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Coming home

A good story begins at the beginning. Except when it doesn’t.

The story of Deep Saini’s tenure as the 12th president and vice-chancellor of Dalhousie University technically began in January when he arrived on campus. But one could choose to begin by flashing back to his past year winding down his presidency at the University of Canberra — a young Australian university that, under his leadership, has skyrocketed to among the top 200 universities in the world. Or perhaps it begins in Montreal in the mid-1990s, when the Indian-born Dr. Saini affirmed, in a tenuous moment for the country, what being Canadian meant to him. Or what about in early 1960s India, in such humble origins that his school didn’t even have desks until he reached the sixth grade?

But let’s begin this story in the 1920s, more than three decades before Dr. Saini was even born. Because, as Dr. Saini sees it, his story is literally impossible without his father’s story.

“My father was one of four sons and a daughter of a subsistence farmer in Northern India—very poor, growing up in abject poverty,” says Dr. Saini. “There was no thought of anything like school; they all just worked on the little farm.”

One day, when Dr. Saini’s father was six or seven years old, he was sent to the local village on an errand, about a kilometre-and-a-half away. As he made his way on foot, he came across a new, one-room school opening in the village temple. And, by chance, the teacher was outside and waved for him to come over. He took part in the day’s lesson, was given some candy and a book, and completely forgot the task he was sent to do. It could well have been a one-and-done experience for the young Saini; he was reprimanded by his oldest brother when he returned home for having taken so long on the journey. But a few days later that teacher showed up at the Saini farm, wondering why the boy had not returned to classes.

“My grandfather told him, ‘I need to make a living on this farm, I need him here,’” recalls Dr. Saini. “Well, that teacher wore my grandfather down and convinced him to let one of his kids go to school. The teacher even paid for it out of his own pocket.”

Dr. Saini’s father turned out to be a bright student and eventually finished high school—something Dr. Saini says was “a miracle” for a poor Indian farmer’s kid living in British-occupied India at that time. His father would go on to earn roughly the equivalent of a forestry degree and retire from the government as an upper-middle-level administrator. And, most importantly, he instilled in his own four sons a near obsessive commitment to higher education.

“Without that one moment, had he been just a few seconds earlier or later and not run into that teacher, his life would have been entirely different,” says Dr. Saini. “That moment, essentially, determined my life. It’s the transformative value of education that’s just so incredible.”

Even though Dr. Saini’s father died seven years ago, the lessons he passed on still speak to his son as he begins his next chapter at Dalhousie. That’s why you’ll find a portrait of Dr. Saini’s father hanging in his office in the Henry Hicks Building—a reminder of where he comes from, a guidepost to inform where he’s headed.

Dr. Saini in the Lord Dalhousie Room in the Henry Hicks Academic Administration Building on Studley Campus.

If it’s not already clear by now, Dr. Saini is unlike anyone else who has taken residence in Dalhousie’s President Office. He’s not the first president to be born outside of Canada, but his journey to Dalhousie spans the global academic community like none before him. He is Dal’s first president of colour, and the first to have been president of another university prior to arriving at Dalhousie. He’s also certainly the first to be fluent in Punjabi and Hindi in addition to English and French.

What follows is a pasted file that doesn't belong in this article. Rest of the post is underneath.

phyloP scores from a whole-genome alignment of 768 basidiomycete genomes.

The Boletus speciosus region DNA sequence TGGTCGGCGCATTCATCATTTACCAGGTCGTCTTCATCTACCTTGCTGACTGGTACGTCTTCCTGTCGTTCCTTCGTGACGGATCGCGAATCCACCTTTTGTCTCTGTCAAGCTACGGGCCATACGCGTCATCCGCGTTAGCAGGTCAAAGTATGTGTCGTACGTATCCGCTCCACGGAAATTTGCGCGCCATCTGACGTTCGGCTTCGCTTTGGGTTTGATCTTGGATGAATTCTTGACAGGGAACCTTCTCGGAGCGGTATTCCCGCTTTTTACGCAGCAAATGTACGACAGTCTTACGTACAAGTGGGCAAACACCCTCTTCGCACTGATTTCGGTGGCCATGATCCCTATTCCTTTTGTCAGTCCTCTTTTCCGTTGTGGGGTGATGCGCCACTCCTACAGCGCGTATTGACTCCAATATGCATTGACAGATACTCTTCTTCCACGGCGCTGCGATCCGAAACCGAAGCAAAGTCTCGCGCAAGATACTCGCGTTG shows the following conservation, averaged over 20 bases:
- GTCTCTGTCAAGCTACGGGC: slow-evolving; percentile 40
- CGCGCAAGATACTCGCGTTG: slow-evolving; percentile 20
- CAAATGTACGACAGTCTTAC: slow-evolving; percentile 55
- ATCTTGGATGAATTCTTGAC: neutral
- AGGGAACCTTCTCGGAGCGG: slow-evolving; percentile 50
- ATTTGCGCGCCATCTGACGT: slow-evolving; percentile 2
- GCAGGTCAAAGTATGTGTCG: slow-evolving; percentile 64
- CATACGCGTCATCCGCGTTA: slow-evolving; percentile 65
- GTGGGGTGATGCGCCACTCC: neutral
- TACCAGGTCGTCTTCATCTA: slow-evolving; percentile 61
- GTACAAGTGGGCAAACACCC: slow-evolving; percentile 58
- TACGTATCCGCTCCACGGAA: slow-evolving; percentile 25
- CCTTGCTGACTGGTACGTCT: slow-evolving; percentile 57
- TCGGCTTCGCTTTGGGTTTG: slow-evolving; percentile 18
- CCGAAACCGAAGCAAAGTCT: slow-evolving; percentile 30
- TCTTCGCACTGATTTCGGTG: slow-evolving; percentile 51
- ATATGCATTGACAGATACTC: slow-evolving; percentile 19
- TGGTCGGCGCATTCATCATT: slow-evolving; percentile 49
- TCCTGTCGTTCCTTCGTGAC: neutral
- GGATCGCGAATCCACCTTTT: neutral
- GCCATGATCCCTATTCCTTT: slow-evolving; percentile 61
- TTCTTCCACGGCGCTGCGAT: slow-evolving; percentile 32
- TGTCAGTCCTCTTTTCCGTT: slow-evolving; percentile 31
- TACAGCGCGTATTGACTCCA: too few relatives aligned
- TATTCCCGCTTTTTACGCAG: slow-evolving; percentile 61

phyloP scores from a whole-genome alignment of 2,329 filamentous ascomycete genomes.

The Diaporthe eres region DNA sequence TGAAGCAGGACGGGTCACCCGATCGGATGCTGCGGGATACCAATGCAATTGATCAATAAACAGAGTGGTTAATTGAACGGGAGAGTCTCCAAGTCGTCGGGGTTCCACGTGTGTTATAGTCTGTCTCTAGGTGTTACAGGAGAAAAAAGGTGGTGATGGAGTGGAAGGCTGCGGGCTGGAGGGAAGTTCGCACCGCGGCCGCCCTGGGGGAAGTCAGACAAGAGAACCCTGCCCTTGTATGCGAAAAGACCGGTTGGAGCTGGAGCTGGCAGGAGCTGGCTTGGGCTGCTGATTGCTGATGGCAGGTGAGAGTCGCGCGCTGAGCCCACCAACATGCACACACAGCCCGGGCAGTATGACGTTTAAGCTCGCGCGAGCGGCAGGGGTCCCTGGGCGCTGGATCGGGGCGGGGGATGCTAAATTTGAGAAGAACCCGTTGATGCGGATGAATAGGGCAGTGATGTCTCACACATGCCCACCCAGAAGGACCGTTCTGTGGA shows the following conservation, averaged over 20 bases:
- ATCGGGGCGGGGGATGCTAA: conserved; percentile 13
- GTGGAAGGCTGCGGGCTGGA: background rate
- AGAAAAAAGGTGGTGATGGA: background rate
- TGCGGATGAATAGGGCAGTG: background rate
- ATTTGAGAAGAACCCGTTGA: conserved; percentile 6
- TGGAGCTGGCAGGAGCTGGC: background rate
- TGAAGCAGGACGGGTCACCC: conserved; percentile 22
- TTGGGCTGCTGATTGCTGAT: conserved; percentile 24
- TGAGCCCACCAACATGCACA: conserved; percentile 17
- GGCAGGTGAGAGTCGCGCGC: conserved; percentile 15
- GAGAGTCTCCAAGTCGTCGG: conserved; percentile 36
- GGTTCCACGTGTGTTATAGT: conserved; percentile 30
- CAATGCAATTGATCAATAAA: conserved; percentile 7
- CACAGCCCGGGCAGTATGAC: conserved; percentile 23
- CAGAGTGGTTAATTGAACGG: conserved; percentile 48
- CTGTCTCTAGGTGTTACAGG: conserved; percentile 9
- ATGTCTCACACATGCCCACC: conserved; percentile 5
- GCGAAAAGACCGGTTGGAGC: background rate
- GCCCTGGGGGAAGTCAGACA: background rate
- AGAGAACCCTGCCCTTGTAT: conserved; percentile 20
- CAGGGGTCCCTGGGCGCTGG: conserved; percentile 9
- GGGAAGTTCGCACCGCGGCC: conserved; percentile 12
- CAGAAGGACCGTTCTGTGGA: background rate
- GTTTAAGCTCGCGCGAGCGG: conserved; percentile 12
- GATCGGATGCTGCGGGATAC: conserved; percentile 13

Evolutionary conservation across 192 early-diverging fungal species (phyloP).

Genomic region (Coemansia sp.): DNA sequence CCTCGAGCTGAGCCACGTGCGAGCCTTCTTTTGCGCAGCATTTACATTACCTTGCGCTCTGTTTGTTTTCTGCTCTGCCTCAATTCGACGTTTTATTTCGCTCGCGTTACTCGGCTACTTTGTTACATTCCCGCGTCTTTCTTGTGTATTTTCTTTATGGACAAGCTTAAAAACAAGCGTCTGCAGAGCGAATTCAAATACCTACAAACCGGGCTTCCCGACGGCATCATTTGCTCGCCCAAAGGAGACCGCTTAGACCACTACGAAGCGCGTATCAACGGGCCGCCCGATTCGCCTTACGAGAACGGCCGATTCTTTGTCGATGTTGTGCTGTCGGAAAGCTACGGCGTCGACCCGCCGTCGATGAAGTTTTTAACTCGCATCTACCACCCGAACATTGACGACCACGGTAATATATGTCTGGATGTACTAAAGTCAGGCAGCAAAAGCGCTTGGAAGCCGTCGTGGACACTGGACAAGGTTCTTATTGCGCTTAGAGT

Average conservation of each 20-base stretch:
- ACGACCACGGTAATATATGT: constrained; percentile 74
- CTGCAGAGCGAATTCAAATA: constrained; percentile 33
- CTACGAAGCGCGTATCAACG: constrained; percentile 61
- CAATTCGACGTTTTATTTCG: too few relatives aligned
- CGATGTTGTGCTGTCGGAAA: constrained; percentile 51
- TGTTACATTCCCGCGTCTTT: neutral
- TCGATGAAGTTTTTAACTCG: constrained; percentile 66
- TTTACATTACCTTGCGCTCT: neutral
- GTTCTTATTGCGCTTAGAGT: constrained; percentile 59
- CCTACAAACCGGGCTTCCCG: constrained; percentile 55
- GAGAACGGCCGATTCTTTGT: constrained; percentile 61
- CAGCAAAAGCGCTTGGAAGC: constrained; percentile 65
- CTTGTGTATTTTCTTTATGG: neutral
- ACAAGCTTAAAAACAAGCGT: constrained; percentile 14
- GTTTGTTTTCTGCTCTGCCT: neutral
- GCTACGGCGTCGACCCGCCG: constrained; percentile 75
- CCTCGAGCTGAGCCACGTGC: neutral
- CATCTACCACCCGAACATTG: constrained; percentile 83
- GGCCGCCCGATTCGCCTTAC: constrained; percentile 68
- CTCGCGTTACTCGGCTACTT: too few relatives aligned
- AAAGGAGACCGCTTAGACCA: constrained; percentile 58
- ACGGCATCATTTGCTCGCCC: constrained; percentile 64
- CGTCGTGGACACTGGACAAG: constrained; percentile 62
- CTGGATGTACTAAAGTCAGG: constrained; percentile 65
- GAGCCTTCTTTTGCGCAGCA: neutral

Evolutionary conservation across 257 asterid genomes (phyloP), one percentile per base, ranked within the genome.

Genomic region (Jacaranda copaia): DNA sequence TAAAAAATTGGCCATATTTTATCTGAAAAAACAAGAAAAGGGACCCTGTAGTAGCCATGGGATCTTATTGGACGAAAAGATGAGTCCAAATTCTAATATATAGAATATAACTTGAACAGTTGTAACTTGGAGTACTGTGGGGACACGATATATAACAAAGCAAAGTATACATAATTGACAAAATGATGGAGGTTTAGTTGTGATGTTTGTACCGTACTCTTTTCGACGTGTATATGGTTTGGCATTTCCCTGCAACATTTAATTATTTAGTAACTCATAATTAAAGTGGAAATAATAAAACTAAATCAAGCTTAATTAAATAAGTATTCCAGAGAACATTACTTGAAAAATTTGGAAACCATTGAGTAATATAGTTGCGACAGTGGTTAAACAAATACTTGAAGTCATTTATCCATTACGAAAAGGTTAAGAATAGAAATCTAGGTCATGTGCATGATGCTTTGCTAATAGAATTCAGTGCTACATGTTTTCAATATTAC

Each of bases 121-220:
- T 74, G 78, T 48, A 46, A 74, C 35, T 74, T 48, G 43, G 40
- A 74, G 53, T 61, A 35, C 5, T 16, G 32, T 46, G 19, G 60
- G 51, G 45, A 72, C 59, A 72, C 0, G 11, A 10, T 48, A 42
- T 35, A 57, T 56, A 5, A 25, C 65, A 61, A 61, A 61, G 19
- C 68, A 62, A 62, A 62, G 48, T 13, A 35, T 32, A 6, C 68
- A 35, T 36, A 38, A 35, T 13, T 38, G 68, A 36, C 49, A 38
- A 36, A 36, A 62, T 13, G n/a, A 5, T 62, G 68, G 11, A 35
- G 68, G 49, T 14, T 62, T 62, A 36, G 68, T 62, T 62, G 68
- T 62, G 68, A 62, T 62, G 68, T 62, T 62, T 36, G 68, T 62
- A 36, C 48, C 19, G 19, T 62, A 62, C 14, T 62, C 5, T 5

Yet for all that makes his path to Dalhousie unique, there is also much that’s familiar. Dr. Saini has previously worked at four of Canada’s U15 group of leading research universities, laying academic roots in Canada that stretch nearly from coast to coast. An agricultural scientist by trade, his journey has taken him steadily up academia’s ranks, and he’s spent much of the past decade as either principal or president of a major university campus, setting him up well to take the reins at Dalhousie.

“I think it’s his people-centred leadership, for me, that distinguishes him,” says Candace Thomas, chair of Dalhousie’s Board of Governors and member of Dal’s presidential search committee. “He has a sense of strength, but one that meets people where they are to help them address and deal with difficult issues. I’ve seen the level of respect he has for people when he speaks with them. It reflects a real confidence: in himself, but also in Dalhousie and its people.”

David Naylor, former University of Toronto president, recruited Dr. Saini as principal for U of T’s Mississauga campus, where he served for six years. He says Dr. Saini’s great relationships with students, faculty and staff on campus, as well as strong collaborations with the local community, speak to what an exceptional leader he is. “His inspiring life story reflects his first-class mind, wide-ranging intellectual curiosity, industriousness, determination and, not least, adaptability and resilience,” he says.

A common word former colleagues use to describe Dr. Saini is “warm.” Anu Seoni, a Waterloo-based dentist and longtime family friend of the Sainis, recalls a farewell reception at U of T Mississauga.

“He left to go out and individually thank the service staff,” Dr. Seoni recalls. “And you know what surprised me the most? He knew all their names. That, to me, was really a prime example of the humility, the passion, the care that Deep brings.”

“Surround yourself with the best people you can find and empower them relentlessly.”

That’s the advice Dr. Saini received from his PhD supervisor 24 years ago when he was approached to take on the role of director general of the Plant Biology Research Institute at the Université de Montréal. “That has become the number one mantra for me in my life and my administrative style,” Dr. Saini says. “I am a team player and I go to very far distances and lengths to find top people and bring them on my team and, to be honest, they are the people who have made me who I am.”